You’ve built multiple businesses, and lived in many places — what’s your story?
I’m originally from Israel, and shortly after finishing my mandatory military service, I went to university. After graduating as an engineer, I moved to Europe to build computer systems. After a few more years, I got more into the business side of these systems, leading the sales and digital strategy for a global company across three continents. When I decided to leave the corporate world, I moved to New York City to start my entrepreneurial journey with my innovation and management consulting company, UNFOLD.
I’ve lived in ten countries to date; primarily in Europe, the US, and now Canada. Moving places is not always easy, but as I’ve learned to embrace change, I’ve learned to get excited about it, too. Experiencing so many different cultures and places has taught me to see things from different perspectives, and not get too attached to a specific paradigm. And today, where the only constant is change, this way of being is more important than ever. Seeing firsthand how valuable this skill has been in my own life is what drives me to help others embrace change.
What’s grabbing your attention in the world?
What I find interesting is the convergence of different disciplines. Whether that’s combining science, technology, and art, or exponential technologies such as 3D, AI, and robotics. The convergence of things that are distinct create new systems and experiences. That’s exciting to me. And it’s why I think the future belongs to polymaths, because they’re able to make connections that otherwise ignored, and it leads to a unique new perspective.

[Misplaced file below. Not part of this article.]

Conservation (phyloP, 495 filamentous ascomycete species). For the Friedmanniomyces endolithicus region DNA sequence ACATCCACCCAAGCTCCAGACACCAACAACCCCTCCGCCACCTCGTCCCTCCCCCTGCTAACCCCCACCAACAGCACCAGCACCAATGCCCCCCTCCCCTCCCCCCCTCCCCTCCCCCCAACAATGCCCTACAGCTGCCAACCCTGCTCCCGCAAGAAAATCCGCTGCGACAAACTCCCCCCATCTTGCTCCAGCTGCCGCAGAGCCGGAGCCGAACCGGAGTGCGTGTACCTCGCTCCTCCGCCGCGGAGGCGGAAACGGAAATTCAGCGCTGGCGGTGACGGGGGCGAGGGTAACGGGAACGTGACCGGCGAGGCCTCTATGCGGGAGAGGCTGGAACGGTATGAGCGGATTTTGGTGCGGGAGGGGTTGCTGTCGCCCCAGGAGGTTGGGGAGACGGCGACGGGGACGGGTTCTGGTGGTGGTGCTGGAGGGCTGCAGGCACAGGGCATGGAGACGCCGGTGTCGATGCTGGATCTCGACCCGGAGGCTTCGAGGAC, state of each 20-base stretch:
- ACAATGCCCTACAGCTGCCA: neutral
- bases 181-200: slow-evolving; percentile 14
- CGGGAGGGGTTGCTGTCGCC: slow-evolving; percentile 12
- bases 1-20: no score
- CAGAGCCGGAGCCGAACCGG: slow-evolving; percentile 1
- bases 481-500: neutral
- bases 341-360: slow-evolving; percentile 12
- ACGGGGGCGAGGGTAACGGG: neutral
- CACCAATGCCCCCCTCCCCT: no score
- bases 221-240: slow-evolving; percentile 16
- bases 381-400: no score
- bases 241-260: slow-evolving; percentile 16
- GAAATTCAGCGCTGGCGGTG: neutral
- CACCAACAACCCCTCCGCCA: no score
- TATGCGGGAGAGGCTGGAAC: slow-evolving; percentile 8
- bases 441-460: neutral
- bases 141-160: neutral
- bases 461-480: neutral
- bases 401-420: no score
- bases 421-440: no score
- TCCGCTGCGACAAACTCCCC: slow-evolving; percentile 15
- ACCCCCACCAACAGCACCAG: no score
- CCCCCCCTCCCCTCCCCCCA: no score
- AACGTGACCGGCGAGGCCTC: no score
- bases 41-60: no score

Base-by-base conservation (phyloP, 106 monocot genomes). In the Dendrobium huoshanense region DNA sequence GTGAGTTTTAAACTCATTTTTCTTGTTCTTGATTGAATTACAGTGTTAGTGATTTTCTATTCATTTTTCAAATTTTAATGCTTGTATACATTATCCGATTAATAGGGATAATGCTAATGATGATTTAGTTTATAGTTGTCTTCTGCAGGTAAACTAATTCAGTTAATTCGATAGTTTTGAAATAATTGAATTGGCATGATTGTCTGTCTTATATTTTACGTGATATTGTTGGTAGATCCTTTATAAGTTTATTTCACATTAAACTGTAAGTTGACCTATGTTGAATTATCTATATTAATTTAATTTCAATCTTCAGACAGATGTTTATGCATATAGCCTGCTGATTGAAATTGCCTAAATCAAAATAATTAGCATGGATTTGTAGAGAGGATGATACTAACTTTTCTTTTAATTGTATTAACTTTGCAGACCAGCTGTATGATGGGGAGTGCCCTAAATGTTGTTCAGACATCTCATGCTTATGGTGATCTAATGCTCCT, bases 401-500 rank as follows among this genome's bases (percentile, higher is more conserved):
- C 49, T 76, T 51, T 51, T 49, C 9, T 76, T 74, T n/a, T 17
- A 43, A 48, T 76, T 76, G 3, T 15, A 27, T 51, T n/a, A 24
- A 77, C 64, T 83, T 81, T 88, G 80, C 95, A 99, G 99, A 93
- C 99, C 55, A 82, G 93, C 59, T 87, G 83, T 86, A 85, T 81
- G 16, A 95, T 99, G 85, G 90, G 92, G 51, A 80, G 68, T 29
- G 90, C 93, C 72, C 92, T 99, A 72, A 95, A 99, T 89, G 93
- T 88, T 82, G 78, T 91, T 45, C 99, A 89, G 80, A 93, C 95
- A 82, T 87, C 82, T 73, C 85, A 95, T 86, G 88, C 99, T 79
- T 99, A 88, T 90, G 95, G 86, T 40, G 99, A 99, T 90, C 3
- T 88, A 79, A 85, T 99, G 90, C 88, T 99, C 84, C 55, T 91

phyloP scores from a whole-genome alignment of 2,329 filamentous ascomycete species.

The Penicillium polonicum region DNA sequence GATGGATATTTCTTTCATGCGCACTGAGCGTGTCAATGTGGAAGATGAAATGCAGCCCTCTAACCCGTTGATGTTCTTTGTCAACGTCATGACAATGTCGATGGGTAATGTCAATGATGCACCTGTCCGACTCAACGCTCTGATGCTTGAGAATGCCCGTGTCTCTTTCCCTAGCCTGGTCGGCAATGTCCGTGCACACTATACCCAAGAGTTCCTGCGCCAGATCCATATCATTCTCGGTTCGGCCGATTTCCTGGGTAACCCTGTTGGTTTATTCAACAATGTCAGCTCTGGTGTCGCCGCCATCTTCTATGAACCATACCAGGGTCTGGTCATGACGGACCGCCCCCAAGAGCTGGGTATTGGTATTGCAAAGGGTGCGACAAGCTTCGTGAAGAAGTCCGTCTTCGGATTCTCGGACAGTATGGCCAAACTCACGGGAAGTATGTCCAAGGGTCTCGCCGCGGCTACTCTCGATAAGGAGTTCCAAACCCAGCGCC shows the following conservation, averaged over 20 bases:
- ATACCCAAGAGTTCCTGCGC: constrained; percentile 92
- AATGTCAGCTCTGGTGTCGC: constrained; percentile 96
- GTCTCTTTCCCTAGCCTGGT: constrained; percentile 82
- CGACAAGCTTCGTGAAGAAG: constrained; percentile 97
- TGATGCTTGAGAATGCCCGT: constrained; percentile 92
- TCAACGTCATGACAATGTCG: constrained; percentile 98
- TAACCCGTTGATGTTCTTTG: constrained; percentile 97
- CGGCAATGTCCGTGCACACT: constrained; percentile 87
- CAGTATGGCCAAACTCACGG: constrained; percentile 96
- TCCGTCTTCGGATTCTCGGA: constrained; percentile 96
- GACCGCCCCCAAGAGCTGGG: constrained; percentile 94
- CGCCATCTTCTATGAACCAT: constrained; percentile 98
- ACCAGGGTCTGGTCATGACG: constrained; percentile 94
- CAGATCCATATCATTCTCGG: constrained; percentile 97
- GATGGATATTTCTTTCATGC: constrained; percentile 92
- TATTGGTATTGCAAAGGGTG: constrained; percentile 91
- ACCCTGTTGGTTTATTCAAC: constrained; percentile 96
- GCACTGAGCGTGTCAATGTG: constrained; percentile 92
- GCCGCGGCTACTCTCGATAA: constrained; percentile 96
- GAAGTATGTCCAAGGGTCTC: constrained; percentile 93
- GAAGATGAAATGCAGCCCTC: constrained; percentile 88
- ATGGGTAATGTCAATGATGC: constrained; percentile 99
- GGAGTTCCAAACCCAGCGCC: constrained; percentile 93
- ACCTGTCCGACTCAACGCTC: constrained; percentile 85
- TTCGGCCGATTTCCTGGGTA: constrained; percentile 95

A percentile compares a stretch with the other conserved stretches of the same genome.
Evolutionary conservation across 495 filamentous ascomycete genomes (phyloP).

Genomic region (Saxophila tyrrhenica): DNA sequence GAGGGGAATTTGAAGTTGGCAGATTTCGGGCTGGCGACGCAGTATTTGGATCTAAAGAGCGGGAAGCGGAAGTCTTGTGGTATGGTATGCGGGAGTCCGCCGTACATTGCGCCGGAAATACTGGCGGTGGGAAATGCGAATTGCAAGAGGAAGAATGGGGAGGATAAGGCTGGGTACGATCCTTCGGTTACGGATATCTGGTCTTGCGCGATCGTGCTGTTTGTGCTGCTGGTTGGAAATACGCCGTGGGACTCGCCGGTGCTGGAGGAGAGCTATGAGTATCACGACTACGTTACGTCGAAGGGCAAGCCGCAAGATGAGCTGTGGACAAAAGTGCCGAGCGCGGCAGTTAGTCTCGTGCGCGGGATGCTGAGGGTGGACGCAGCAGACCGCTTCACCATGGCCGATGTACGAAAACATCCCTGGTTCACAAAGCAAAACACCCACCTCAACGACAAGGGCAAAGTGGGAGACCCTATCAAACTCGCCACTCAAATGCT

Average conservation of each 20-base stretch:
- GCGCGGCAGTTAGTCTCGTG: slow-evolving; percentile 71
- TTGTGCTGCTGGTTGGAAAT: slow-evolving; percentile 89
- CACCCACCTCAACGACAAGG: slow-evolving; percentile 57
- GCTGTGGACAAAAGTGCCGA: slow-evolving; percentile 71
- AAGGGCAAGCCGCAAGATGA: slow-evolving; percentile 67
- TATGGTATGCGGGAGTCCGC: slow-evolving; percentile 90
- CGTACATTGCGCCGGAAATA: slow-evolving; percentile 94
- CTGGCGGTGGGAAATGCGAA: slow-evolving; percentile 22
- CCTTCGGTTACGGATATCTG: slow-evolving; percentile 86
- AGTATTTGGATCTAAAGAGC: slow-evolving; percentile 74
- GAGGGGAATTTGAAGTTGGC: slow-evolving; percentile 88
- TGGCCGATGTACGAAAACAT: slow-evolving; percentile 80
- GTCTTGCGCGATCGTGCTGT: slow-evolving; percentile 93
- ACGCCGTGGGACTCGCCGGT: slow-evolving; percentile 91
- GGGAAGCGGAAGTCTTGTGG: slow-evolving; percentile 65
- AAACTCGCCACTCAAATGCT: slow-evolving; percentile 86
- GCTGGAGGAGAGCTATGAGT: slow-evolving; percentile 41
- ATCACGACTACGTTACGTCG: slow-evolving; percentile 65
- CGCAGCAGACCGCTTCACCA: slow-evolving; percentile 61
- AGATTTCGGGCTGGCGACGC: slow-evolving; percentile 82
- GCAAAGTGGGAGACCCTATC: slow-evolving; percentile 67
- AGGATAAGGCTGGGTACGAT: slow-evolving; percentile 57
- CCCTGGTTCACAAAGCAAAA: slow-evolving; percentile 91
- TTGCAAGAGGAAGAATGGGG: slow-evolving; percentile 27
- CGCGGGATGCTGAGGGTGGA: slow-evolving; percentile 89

What particularly memorable speaking engagements have you had while on the road?
One of the most memorable speaking experiences was in Sao Paulo last year. I spoke in front of 10,000 business owners at Mercado Livre’s annual digital summit event. (Mercado Livre is the Amazon of Latin America, operating in 18 countries.) Typically, my keynotes addressed a legacy enterprise audience. This keynote was an exciting opportunity to bring my message to business owners of small and medium-sized enterprises, helping them to capture a larger market share. As an entrepreneur, this really speaks to my heart.
What types of audiences would most benefit from your message?
CEOs, CFOs, Chairmen, and Board Members who are looking for new insights and perspectives on how to disrupt their business, create new growth, and scale in a fast-changing, digital world.
Chief Digital Officers and their teams who are looking for best practice in digital transformation, how to implement digital business models, and manage internal change.
Business leaders who want to find new ways to dramatically boost value for customers and all stakeholders across multiple industries (banking, insurance, tourism, pharma, industrial distributors, etc.).
Corporate Strategy, Marketing, Operations, IT, and HR leaders and their teams who are tasked with driving or supporting innovation and growth.
Intrapreneurs and entrepreneurs who want to understand cutting-edge, best practices in building a digital business model strategy and how to implement it.
Investors who are looking for new ways to assess and value companies and new market opportunities.